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  • San Diego Venture Group - Keynote @msuster msuster Mark Suster BothSidesofTheTable.com http://BothSidesofTheTable.com
  • 1 Basecamp - Choosing Your Market 2 Funding the Expedition 3 How Venture Capital Actually Works 4 Picking Your Crew 2 Startup Journey
  • Basecamp 3
  • 4 The first step for a startup should be to focus on basecamp. Many investors are too focused on the peak.
  • 5 Experienced climbers have the luxury of skipping basecamp as they know the mountain -Academic breakthroughs -Industry knowledge -Worked with VC investors before -History of exits
  • 6 If there’s one thought I’d like to leave you with about planning an Internet business it’s that at scale the Internet drives deflationary economics. Unit Price of a Good Time Deflation
  • 7 But in dramatically increasing the market reach / size the Internet has created enormous companies that scale quickly. Unit Price of a Good Time Deflation Market Size Mar ket
  • 8 The most successful new entrants enter the market with less functionality but massively cheaper prices - The Innovator’s Dilemma. Performance/ Functionality Time New Entra nt Incumb ent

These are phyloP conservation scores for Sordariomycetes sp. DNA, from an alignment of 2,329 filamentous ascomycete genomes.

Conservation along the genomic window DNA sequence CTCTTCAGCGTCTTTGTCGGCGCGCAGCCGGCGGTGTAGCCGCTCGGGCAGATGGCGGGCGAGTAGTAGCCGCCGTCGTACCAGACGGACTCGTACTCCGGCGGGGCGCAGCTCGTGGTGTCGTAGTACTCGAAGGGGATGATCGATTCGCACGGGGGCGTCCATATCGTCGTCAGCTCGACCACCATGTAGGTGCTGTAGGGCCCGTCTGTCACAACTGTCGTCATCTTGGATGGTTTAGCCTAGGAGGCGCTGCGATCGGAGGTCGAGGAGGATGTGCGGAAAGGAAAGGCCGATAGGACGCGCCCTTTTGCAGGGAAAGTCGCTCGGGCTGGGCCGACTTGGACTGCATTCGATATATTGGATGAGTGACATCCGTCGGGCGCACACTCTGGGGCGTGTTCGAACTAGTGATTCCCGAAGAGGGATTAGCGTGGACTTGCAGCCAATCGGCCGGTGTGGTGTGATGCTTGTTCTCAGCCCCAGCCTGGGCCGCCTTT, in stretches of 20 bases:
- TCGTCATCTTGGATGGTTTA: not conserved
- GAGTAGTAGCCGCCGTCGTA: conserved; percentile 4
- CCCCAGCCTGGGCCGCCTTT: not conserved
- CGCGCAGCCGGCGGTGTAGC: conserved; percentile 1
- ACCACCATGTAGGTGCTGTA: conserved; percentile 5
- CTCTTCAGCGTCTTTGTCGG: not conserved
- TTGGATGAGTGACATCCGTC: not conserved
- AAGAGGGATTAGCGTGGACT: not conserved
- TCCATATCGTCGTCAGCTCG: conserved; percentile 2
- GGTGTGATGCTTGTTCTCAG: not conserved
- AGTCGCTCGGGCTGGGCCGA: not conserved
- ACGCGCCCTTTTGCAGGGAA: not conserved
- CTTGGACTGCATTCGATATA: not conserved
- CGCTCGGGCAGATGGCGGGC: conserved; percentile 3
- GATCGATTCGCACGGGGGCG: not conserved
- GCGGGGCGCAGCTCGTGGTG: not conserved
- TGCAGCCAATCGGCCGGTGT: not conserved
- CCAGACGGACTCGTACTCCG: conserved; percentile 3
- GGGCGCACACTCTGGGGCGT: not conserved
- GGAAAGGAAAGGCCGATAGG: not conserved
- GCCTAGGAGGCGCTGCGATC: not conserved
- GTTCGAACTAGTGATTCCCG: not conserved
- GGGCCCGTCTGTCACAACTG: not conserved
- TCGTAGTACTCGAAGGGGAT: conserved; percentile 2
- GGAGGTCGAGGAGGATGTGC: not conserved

• 9 This is the most misunderstood thing about “disruption” - it’s a combination of 4 factors in which incumbents literally can’t respond Price Performance/ Functionality Margin Market Size
  • 10 Initially incumbent's customers’ requirements are high enough that the startup can’t meet their needs. Eventually startup is good enough and market trades down Time Performance / Functionality Incumb ent New Entra nt Incumben t Custome r Requirem ents Market trades down. Performance good enough
  • 11 Nearly every major Internet success story is built on the principal of deflationary economics
  • 12 And disruptive technologies that have a structural advantage form the basis of many of our best investments New Entrants Incumbents with Innovator’s Dilemma
  • 13 I would encourage you to think about solving harder problems in bigger markets with fewer startups. Defense/ Intelligence Education Healthcare Provision Healthcare Back-End Virtual Reality Transportation Manufacturing Food Production/ Distribution
  • Funding the Expedition 14
  • Angels & Seed Accelerators Crowd funding/ Angellist The 3 F’s: Friends, Family & Fools 15 The good news is the sources of capital have increased dramatically in the past 5 years
  • 16 At the earliest stage it is almost certain that your capital will need to be local - unless you’re going straight to venture / seed. The table stakes in 2016 are; Product (or prototype) 1 Team 2 Engineering capabilities in- house 3
  • 17 The most important part of funding is finding your initial “anchor” investor Then leveraging to find more
  • 18 Create a sense of urgency Under promise, over deliver Show results